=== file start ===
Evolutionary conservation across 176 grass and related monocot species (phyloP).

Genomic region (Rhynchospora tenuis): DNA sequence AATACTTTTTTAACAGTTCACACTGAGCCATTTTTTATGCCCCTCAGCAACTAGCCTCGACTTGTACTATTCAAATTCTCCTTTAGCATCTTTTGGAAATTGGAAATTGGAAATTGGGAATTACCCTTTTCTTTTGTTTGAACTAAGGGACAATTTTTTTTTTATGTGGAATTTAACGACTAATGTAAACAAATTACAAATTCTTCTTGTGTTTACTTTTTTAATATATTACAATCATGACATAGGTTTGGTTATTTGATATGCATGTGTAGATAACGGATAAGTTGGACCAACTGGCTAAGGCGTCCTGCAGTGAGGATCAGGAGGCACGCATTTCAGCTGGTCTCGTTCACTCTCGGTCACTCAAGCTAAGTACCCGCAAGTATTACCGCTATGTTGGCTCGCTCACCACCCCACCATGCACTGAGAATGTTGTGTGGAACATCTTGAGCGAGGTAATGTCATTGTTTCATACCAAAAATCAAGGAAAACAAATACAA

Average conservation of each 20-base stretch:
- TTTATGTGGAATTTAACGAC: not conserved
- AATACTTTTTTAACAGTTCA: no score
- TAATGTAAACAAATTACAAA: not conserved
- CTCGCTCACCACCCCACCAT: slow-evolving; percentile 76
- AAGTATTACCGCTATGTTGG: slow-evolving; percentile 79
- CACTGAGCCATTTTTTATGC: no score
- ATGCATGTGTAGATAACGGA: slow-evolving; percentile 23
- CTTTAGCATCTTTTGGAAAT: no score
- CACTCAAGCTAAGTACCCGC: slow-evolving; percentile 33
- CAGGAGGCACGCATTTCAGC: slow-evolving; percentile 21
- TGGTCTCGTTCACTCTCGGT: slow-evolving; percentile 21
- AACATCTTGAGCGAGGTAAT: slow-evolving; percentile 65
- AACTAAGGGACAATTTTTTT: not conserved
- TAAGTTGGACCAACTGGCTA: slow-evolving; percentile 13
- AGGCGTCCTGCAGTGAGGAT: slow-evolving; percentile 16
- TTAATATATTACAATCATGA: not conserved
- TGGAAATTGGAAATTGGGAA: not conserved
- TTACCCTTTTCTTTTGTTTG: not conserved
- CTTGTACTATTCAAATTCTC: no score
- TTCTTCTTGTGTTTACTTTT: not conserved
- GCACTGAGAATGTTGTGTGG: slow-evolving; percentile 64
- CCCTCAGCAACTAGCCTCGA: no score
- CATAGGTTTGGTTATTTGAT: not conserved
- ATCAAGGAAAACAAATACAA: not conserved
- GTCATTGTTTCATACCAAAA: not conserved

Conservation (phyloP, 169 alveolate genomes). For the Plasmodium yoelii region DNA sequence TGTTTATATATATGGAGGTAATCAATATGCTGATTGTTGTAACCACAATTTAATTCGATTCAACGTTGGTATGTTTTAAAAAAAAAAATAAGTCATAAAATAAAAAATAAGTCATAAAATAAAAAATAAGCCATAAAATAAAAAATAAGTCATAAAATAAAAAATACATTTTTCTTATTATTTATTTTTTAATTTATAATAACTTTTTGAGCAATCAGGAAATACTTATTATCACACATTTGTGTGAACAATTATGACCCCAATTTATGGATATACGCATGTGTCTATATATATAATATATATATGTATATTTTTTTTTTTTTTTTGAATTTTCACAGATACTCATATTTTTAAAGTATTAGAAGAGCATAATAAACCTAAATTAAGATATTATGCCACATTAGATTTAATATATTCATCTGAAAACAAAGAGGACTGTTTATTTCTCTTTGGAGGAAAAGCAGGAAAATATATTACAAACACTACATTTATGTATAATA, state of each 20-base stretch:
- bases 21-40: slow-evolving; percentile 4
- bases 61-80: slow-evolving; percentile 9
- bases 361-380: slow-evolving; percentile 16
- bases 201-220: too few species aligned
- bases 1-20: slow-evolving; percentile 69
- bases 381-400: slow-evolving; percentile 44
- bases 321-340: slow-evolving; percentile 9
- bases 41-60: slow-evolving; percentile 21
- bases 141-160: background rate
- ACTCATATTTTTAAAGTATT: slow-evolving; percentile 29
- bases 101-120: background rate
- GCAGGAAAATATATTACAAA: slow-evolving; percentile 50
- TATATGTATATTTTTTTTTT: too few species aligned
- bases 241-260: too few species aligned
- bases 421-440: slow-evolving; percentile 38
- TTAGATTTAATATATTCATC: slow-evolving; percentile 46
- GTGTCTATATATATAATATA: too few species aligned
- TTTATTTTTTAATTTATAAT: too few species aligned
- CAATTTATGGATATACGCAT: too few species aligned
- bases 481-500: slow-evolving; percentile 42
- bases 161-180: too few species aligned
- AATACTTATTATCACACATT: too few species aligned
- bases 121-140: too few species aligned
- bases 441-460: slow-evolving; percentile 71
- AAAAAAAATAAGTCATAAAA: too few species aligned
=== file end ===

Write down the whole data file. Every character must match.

Evolutionary conservation across 176 grass and related monocot species (phyloP).

Genomic region (Rhynchospora tenuis): DNA sequence AATACTTTTTTAACAGTTCACACTGAGCCATTTTTTATGCCCCTCAGCAACTAGCCTCGACTTGTACTATTCAAATTCTCCTTTAGCATCTTTTGGAAATTGGAAATTGGAAATTGGGAATTACCCTTTTCTTTTGTTTGAACTAAGGGACAATTTTTTTTTTATGTGGAATTTAACGACTAATGTAAACAAATTACAAATTCTTCTTGTGTTTACTTTTTTAATATATTACAATCATGACATAGGTTTGGTTATTTGATATGCATGTGTAGATAACGGATAAGTTGGACCAACTGGCTAAGGCGTCCTGCAGTGAGGATCAGGAGGCACGCATTTCAGCTGGTCTCGTTCACTCTCGGTCACTCAAGCTAAGTACCCGCAAGTATTACCGCTATGTTGGCTCGCTCACCACCCCACCATGCACTGAGAATGTTGTGTGGAACATCTTGAGCGAGGTAATGTCATTGTTTCATACCAAAAATCAAGGAAAACAAATACAA

Average conservation of each 20-base stretch:
- TTTATGTGGAATTTAACGAC: not conserved
- AATACTTTTTTAACAGTTCA: no score
- TAATGTAAACAAATTACAAA: not conserved
- CTCGCTCACCACCCCACCAT: slow-evolving; percentile 76
- AAGTATTACCGCTATGTTGG: slow-evolving; percentile 79
- CACTGAGCCATTTTTTATGC: no score
- ATGCATGTGTAGATAACGGA: slow-evolving; percentile 23
- CTTTAGCATCTTTTGGAAAT: no score
- CACTCAAGCTAAGTACCCGC: slow-evolving; percentile 33
- CAGGAGGCACGCATTTCAGC: slow-evolving; percentile 21
- TGGTCTCGTTCACTCTCGGT: slow-evolving; percentile 21
- AACATCTTGAGCGAGGTAAT: slow-evolving; percentile 65
- AACTAAGGGACAATTTTTTT: not conserved
- TAAGTTGGACCAACTGGCTA: slow-evolving; percentile 13
- AGGCGTCCTGCAGTGAGGAT: slow-evolving; percentile 16
- TTAATATATTACAATCATGA: not conserved
- TGGAAATTGGAAATTGGGAA: not conserved
- TTACCCTTTTCTTTTGTTTG: not conserved
- CTTGTACTATTCAAATTCTC: no score
- TTCTTCTTGTGTTTACTTTT: not conserved
- GCACTGAGAATGTTGTGTGG: slow-evolving; percentile 64
- CCCTCAGCAACTAGCCTCGA: no score
- CATAGGTTTGGTTATTTGAT: not conserved
- ATCAAGGAAAACAAATACAA: not conserved
- GTCATTGTTTCATACCAAAA: not conserved

Conservation (phyloP, 169 alveolate genomes). For the Plasmodium yoelii region DNA sequence TGTTTATATATATGGAGGTAATCAATATGCTGATTGTTGTAACCACAATTTAATTCGATTCAACGTTGGTATGTTTTAAAAAAAAAAATAAGTCATAAAATAAAAAATAAGTCATAAAATAAAAAATAAGCCATAAAATAAAAAATAAGTCATAAAATAAAAAATACATTTTTCTTATTATTTATTTTTTAATTTATAATAACTTTTTGAGCAATCAGGAAATACTTATTATCACACATTTGTGTGAACAATTATGACCCCAATTTATGGATATACGCATGTGTCTATATATATAATATATATATGTATATTTTTTTTTTTTTTTTGAATTTTCACAGATACTCATATTTTTAAAGTATTAGAAGAGCATAATAAACCTAAATTAAGATATTATGCCACATTAGATTTAATATATTCATCTGAAAACAAAGAGGACTGTTTATTTCTCTTTGGAGGAAAAGCAGGAAAATATATTACAAACACTACATTTATGTATAATA, state of each 20-base stretch:
- bases 21-40: slow-evolving; percentile 4
- bases 61-80: slow-evolving; percentile 9
- bases 361-380: slow-evolving; percentile 16
- bases 201-220: too few species aligned
- bases 1-20: slow-evolving; percentile 69
- bases 381-400: slow-evolving; percentile 44
- bases 321-340: slow-evolving; percentile 9
- bases 41-60: slow-evolving; percentile 21
- bases 141-160: background rate
- ACTCATATTTTTAAAGTATT: slow-evolving; percentile 29
- bases 101-120: background rate
- GCAGGAAAATATATTACAAA: slow-evolving; percentile 50
- TATATGTATATTTTTTTTTT: too few species aligned
- bases 241-260: too few species aligned
- bases 421-440: slow-evolving; percentile 38
- TTAGATTTAATATATTCATC: slow-evolving; percentile 46
- GTGTCTATATATATAATATA: too few species aligned
- TTTATTTTTTAATTTATAAT: too few species aligned
- CAATTTATGGATATACGCAT: too few species aligned
- bases 481-500: slow-evolving; percentile 42
- bases 161-180: too few species aligned
- AATACTTATTATCACACATT: too few species aligned
- bases 121-140: too few species aligned
- bases 441-460: slow-evolving; percentile 71
- AAAAAAAATAAGTCATAAAA: too few species aligned